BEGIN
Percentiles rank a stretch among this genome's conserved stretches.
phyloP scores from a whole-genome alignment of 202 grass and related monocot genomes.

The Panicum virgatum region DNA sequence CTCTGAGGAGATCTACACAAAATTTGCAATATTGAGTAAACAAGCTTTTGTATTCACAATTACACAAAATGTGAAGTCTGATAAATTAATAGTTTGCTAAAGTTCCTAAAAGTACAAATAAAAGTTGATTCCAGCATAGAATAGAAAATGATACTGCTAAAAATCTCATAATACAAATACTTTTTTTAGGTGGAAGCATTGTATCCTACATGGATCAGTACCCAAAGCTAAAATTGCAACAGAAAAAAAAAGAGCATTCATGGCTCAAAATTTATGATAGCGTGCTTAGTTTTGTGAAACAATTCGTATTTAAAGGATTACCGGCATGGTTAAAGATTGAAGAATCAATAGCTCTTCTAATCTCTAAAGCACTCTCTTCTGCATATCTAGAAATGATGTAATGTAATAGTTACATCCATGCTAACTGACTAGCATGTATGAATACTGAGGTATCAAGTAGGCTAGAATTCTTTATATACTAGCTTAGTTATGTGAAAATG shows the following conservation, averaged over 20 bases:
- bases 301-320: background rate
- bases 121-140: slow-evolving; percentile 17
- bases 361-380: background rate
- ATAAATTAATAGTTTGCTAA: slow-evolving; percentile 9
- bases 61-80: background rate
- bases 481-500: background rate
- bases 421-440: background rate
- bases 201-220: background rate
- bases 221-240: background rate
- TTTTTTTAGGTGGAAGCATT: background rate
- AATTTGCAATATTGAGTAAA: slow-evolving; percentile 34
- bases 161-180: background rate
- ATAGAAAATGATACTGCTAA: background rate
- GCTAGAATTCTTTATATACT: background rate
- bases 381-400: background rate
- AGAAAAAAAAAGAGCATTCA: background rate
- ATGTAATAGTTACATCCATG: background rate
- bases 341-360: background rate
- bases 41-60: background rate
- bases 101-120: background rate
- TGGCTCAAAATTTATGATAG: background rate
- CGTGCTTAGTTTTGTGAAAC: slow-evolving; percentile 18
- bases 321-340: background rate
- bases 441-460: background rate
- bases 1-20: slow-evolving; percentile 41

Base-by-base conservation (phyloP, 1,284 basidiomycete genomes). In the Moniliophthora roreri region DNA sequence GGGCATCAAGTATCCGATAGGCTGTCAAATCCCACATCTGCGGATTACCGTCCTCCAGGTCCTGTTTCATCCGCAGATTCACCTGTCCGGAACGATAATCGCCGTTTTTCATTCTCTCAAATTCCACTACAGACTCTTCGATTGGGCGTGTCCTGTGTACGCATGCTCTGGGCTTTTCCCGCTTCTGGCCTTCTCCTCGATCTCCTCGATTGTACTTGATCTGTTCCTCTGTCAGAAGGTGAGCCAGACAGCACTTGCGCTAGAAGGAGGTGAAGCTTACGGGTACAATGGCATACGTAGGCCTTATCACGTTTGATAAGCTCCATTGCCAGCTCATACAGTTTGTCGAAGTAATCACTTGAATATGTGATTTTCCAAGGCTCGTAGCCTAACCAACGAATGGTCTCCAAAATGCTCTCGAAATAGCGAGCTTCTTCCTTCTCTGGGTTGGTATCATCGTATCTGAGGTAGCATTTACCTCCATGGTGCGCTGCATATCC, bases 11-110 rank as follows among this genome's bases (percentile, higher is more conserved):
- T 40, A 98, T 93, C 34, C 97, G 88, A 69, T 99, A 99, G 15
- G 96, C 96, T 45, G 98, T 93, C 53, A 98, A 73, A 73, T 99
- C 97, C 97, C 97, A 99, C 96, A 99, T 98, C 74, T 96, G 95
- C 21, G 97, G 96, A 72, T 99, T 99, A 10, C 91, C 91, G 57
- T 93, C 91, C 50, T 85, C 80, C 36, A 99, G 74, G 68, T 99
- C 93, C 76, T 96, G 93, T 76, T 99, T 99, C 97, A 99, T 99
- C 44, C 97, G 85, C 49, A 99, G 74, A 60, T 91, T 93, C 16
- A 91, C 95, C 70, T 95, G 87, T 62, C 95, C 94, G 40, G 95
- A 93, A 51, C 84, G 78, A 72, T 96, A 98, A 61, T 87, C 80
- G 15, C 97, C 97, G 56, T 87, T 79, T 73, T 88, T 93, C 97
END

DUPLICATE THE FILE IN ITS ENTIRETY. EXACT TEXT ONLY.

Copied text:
Percentiles rank a stretch among this genome's conserved stretches.
phyloP scores from a whole-genome alignment of 202 grass and related monocot genomes.

The Panicum virgatum region DNA sequence CTCTGAGGAGATCTACACAAAATTTGCAATATTGAGTAAACAAGCTTTTGTATTCACAATTACACAAAATGTGAAGTCTGATAAATTAATAGTTTGCTAAAGTTCCTAAAAGTACAAATAAAAGTTGATTCCAGCATAGAATAGAAAATGATACTGCTAAAAATCTCATAATACAAATACTTTTTTTAGGTGGAAGCATTGTATCCTACATGGATCAGTACCCAAAGCTAAAATTGCAACAGAAAAAAAAAGAGCATTCATGGCTCAAAATTTATGATAGCGTGCTTAGTTTTGTGAAACAATTCGTATTTAAAGGATTACCGGCATGGTTAAAGATTGAAGAATCAATAGCTCTTCTAATCTCTAAAGCACTCTCTTCTGCATATCTAGAAATGATGTAATGTAATAGTTACATCCATGCTAACTGACTAGCATGTATGAATACTGAGGTATCAAGTAGGCTAGAATTCTTTATATACTAGCTTAGTTATGTGAAAATG shows the following conservation, averaged over 20 bases:
- bases 301-320: background rate
- bases 121-140: slow-evolving; percentile 17
- bases 361-380: background rate
- ATAAATTAATAGTTTGCTAA: slow-evolving; percentile 9
- bases 61-80: background rate
- bases 481-500: background rate
- bases 421-440: background rate
- bases 201-220: background rate
- bases 221-240: background rate
- TTTTTTTAGGTGGAAGCATT: background rate
- AATTTGCAATATTGAGTAAA: slow-evolving; percentile 34
- bases 161-180: background rate
- ATAGAAAATGATACTGCTAA: background rate
- GCTAGAATTCTTTATATACT: background rate
- bases 381-400: background rate
- AGAAAAAAAAAGAGCATTCA: background rate
- ATGTAATAGTTACATCCATG: background rate
- bases 341-360: background rate
- bases 41-60: background rate
- bases 101-120: background rate
- TGGCTCAAAATTTATGATAG: background rate
- CGTGCTTAGTTTTGTGAAAC: slow-evolving; percentile 18
- bases 321-340: background rate
- bases 441-460: background rate
- bases 1-20: slow-evolving; percentile 41

Base-by-base conservation (phyloP, 1,284 basidiomycete genomes). In the Moniliophthora roreri region DNA sequence GGGCATCAAGTATCCGATAGGCTGTCAAATCCCACATCTGCGGATTACCGTCCTCCAGGTCCTGTTTCATCCGCAGATTCACCTGTCCGGAACGATAATCGCCGTTTTTCATTCTCTCAAATTCCACTACAGACTCTTCGATTGGGCGTGTCCTGTGTACGCATGCTCTGGGCTTTTCCCGCTTCTGGCCTTCTCCTCGATCTCCTCGATTGTACTTGATCTGTTCCTCTGTCAGAAGGTGAGCCAGACAGCACTTGCGCTAGAAGGAGGTGAAGCTTACGGGTACAATGGCATACGTAGGCCTTATCACGTTTGATAAGCTCCATTGCCAGCTCATACAGTTTGTCGAAGTAATCACTTGAATATGTGATTTTCCAAGGCTCGTAGCCTAACCAACGAATGGTCTCCAAAATGCTCTCGAAATAGCGAGCTTCTTCCTTCTCTGGGTTGGTATCATCGTATCTGAGGTAGCATTTACCTCCATGGTGCGCTGCATATCC, bases 11-110 rank as follows among this genome's bases (percentile, higher is more conserved):
- T 40, A 98, T 93, C 34, C 97, G 88, A 69, T 99, A 99, G 15
- G 96, C 96, T 45, G 98, T 93, C 53, A 98, A 73, A 73, T 99
- C 97, C 97, C 97, A 99, C 96, A 99, T 98, C 74, T 96, G 95
- C 21, G 97, G 96, A 72, T 99, T 99, A 10, C 91, C 91, G 57
- T 93, C 91, C 50, T 85, C 80, C 36, A 99, G 74, G 68, T 99
- C 93, C 76, T 96, G 93, T 76, T 99, T 99, C 97, A 99, T 99
- C 44, C 97, G 85, C 49, A 99, G 74, A 60, T 91, T 93, C 16
- A 91, C 95, C 70, T 95, G 87, T 62, C 95, C 94, G 40, G 95
- A 93, A 51, C 84, G 78, A 72, T 96, A 98, A 61, T 87, C 80
- G 15, C 97, C 97, G 56, T 87, T 79, T 73, T 88, T 93, C 97